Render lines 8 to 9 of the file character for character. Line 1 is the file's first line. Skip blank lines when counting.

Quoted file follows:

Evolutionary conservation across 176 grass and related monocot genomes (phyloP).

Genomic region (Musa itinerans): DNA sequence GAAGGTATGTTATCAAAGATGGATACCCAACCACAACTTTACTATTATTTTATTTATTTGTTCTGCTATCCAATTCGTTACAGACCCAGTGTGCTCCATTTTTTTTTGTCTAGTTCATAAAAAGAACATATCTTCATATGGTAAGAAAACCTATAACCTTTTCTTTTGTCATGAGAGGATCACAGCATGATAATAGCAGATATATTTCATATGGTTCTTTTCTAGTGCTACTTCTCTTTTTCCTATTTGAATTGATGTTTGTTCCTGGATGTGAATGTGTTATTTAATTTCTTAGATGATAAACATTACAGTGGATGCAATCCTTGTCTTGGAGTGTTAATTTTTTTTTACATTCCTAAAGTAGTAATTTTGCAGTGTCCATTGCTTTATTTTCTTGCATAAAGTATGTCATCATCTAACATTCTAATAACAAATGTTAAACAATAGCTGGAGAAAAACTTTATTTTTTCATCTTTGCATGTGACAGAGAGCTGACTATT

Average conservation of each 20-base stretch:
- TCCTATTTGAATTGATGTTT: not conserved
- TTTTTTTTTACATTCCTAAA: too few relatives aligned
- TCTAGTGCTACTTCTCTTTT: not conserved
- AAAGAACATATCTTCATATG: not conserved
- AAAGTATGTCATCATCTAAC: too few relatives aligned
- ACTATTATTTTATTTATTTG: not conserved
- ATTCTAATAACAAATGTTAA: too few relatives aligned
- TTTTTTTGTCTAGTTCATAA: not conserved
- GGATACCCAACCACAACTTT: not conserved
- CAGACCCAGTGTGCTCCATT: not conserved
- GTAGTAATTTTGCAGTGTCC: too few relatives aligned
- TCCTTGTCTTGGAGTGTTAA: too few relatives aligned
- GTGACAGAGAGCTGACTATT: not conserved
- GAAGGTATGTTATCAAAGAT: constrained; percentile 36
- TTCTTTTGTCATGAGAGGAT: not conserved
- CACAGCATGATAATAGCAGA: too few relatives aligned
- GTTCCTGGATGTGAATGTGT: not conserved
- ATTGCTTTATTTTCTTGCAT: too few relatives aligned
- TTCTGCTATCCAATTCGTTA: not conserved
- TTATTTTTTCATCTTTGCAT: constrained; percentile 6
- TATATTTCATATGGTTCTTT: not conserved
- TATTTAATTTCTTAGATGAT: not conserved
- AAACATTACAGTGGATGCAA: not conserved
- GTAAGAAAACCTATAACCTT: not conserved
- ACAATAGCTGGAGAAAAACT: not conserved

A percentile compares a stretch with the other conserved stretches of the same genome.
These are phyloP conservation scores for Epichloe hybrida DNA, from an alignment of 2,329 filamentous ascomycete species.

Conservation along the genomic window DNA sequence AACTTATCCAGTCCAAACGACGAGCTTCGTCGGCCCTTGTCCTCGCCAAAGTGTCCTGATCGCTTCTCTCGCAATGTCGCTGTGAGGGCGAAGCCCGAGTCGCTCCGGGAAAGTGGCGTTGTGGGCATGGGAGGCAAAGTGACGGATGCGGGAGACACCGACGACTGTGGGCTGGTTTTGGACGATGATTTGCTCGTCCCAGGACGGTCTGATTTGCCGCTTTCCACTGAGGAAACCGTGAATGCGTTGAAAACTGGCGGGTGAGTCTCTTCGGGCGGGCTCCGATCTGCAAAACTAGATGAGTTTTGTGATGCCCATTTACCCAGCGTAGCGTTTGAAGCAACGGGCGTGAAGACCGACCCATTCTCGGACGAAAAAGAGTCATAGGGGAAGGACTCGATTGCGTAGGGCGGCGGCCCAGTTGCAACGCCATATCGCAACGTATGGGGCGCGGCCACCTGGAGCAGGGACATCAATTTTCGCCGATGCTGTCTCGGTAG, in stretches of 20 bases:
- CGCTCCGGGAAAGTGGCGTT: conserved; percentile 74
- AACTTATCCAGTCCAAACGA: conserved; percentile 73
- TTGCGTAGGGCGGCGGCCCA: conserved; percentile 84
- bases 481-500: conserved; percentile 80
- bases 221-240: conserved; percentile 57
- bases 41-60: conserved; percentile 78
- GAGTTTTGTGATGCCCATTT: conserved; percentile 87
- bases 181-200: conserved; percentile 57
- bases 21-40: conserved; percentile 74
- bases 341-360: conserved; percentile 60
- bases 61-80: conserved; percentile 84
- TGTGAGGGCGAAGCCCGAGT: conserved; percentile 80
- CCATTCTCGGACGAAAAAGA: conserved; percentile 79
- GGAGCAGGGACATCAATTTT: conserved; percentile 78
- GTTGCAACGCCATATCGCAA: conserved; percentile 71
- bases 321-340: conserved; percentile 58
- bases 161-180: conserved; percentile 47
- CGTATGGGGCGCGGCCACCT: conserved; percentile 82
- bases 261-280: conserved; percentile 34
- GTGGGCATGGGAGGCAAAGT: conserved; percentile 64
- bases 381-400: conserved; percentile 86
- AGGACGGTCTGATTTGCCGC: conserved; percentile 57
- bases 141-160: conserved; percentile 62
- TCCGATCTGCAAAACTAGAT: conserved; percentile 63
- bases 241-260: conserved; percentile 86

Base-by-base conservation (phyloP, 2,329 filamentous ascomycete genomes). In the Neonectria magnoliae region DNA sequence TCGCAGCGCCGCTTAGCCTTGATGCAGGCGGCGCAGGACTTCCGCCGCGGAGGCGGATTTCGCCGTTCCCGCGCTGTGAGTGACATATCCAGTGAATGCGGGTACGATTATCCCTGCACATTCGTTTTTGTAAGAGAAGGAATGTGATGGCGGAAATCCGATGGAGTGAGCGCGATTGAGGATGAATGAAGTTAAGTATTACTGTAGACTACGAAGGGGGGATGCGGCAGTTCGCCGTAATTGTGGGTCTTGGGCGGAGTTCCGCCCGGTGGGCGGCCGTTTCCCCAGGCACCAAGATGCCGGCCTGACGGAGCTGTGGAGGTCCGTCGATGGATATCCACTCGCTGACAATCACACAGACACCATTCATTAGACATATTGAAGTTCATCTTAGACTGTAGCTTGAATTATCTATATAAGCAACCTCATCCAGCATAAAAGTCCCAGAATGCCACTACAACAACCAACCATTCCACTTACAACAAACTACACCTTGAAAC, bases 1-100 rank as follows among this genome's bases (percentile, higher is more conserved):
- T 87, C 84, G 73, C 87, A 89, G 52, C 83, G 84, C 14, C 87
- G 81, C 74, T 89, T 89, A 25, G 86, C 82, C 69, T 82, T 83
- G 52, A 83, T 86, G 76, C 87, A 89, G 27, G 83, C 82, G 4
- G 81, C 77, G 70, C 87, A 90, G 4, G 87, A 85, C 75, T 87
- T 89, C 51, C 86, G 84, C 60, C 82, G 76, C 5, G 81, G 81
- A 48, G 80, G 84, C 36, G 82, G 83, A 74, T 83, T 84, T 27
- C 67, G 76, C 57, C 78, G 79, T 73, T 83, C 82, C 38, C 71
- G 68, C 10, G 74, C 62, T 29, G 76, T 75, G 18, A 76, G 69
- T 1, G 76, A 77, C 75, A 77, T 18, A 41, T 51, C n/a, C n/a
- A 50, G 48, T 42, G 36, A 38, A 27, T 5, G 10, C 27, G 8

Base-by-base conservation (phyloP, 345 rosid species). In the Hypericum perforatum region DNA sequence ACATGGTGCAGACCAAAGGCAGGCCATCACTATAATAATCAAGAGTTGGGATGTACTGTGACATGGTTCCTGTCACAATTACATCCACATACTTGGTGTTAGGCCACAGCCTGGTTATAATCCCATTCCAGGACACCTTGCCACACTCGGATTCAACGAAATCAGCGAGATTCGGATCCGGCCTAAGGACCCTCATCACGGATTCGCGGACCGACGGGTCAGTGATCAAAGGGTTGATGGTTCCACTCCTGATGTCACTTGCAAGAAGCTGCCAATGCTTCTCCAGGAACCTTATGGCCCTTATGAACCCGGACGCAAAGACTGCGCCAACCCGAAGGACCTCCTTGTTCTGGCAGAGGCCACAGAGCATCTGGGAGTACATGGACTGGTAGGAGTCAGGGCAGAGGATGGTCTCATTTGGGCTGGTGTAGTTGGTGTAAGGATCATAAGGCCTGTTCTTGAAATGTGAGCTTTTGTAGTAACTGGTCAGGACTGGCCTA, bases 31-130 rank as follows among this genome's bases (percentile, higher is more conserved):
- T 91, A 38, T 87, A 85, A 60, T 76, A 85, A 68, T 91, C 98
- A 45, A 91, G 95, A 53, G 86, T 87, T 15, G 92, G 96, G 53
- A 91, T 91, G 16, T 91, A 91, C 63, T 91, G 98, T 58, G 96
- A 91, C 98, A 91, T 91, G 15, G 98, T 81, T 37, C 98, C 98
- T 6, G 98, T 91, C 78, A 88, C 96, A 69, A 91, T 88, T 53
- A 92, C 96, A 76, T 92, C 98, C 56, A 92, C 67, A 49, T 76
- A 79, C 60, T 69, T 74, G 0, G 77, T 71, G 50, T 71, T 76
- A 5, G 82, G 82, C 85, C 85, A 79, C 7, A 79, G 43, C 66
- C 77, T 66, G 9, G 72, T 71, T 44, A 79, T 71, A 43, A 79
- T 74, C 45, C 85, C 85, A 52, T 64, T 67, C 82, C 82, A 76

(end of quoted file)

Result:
- AAAGTATGTCATCATCTAAC: too few relatives aligned
- ACTATTATTTTATTTATTTG: not conserved